The Issue Groups Taking to TV So Far in 2013
While it’s not at the volume of the Fall, our television screens are continuing to experience a case of “political ad fever.” From commercials about gun laws and tax rates to ads about alleged animal cruelty, issue groups took to the airwaves this winter. We reviewed the ad files in Political Ad Sleuth for the first three months of 2013 and mapped the trends among issue group advertisers in the nation’s top 50 media markets.
Sidebar: Don’t let broadcasters shut down FCC political ad database over online ripoff
Broadcast TV stations in 32 media markets aired issue ads from at least 55 advertisers. The political ads were split pretty evenly between a local or national scope, covering 27 different topics. Three markets had a diverse selection of advertisers:
- Washington, DC — 14 issue groups bought airtime, including four on the topic of gun control, three urging the Senate not to appoint Chuck Hagel and one supporting the U.S. postal service.
- Milwaukee — 7, with issue ads around candidates for the city’s judge circuit race being the majority of the ones we found.
- Los Angeles — 6, mostly centered on candidates in the LA mayoral race.
Watch the latest Political Money Weather report to learn about these issue ads or keep reading for more.
Political Ad Sleuth, Sunlight’s real-time database of political ad files, is a resource to track the media buys of issue group advertisers that do not have to be reported to the Federal Election Commission. It’s an especially valuable tool in a non-election year and one that covers all levels of political office. The only major media market with a special congressional election in the past three months? Chicago. We will know the donors of the super PACs active in that race, but information about the 50-some others buying airtime this year is the very definition of dark money.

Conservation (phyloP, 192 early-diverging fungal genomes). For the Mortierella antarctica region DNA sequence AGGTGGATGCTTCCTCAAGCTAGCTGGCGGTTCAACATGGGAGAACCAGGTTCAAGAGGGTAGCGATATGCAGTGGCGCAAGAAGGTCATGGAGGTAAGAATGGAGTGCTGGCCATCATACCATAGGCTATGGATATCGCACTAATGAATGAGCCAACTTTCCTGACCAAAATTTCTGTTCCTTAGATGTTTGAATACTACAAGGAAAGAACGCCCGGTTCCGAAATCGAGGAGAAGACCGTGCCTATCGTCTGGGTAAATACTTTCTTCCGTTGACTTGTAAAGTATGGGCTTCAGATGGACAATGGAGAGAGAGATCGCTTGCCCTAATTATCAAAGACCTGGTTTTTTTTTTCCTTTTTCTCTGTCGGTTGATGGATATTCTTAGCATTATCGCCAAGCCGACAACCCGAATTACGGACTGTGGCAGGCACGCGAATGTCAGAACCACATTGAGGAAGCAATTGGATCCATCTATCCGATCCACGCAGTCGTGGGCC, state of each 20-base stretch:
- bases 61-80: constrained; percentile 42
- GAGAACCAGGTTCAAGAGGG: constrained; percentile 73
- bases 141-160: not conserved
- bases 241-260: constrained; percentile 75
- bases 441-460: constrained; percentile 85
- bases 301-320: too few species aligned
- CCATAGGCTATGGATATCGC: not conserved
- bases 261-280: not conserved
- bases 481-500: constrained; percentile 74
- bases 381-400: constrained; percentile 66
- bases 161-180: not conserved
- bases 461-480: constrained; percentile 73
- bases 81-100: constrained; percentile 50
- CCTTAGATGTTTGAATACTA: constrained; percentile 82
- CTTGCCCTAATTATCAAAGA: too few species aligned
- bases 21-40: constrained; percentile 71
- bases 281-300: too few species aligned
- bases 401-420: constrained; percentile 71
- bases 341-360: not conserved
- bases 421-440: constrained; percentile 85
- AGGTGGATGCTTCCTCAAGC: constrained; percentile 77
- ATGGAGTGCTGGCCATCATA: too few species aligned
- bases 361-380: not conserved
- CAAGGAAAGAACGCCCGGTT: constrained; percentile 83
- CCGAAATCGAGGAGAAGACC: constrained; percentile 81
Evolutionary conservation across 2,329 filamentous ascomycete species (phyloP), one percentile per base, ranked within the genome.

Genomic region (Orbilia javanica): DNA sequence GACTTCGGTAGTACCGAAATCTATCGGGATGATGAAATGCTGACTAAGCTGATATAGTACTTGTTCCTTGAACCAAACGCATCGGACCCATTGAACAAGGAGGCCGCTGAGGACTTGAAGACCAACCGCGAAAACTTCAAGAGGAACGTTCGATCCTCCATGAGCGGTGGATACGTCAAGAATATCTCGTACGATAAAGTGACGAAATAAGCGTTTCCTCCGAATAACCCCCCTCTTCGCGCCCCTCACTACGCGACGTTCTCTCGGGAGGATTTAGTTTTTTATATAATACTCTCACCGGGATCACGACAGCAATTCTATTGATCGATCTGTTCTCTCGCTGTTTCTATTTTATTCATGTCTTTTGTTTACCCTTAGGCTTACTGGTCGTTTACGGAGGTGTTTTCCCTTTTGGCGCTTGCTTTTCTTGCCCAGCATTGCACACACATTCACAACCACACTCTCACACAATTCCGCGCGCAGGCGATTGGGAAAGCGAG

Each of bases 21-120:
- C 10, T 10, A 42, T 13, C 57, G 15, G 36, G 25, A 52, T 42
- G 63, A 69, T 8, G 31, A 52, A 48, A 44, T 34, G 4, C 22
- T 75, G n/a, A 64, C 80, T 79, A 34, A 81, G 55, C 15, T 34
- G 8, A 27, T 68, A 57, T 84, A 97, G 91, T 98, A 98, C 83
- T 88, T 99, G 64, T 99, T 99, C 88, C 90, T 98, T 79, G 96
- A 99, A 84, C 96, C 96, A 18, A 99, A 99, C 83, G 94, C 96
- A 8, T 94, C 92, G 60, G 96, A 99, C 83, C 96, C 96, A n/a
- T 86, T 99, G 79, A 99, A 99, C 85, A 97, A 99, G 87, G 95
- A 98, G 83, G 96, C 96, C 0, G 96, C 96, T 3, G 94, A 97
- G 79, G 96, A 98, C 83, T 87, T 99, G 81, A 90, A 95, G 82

For example, Political Ad Sleuth data allowed the Sunlight Reporting Group to calculate that dark money groups spent at least $200,000 on TV ads against former Senator Chuck Hagel’s defense secretary nomination. Getting those figures requires reviewing each ad file by-hand, and for this three-month review we did not include any cost tallies.
What we did do, though, was connect each advertiser to the media markets in Ad Sleuth where they purchased airtime. Explore the map below to follow how issue groups used TV airtime to get their message out in 2013. Each place marker represents an advertiser, and the icon associated with it is the ad’s topic. A dollar sign for tax or budget issues, a schoolhouse for education or a tree for ads by an environmental group, for instance. For issue groups in Sunlight’s Ad Hawk database, you can view the ad just by clicking the place marker.
View Issue Ads on TV 2013 in a larger map
Please note, that we only used files labeled “non-candidate issue” for ads set to air from January 1 to March 26, 2013, on Political Ad Sleuth in this review. It covers just the top four broadcasters (ABC, CBS, FOX, NBC) in the top 50 media markets as documented by the FCC’s political ad file database and does not include ads placed on cable television or online. To see the data that powers the map and review the ad files on Political Ad Sleuth, click here.
Think more information about political ad spending should be online? Learn why we want the FCC to join the 21st century and require that all stations post this information online.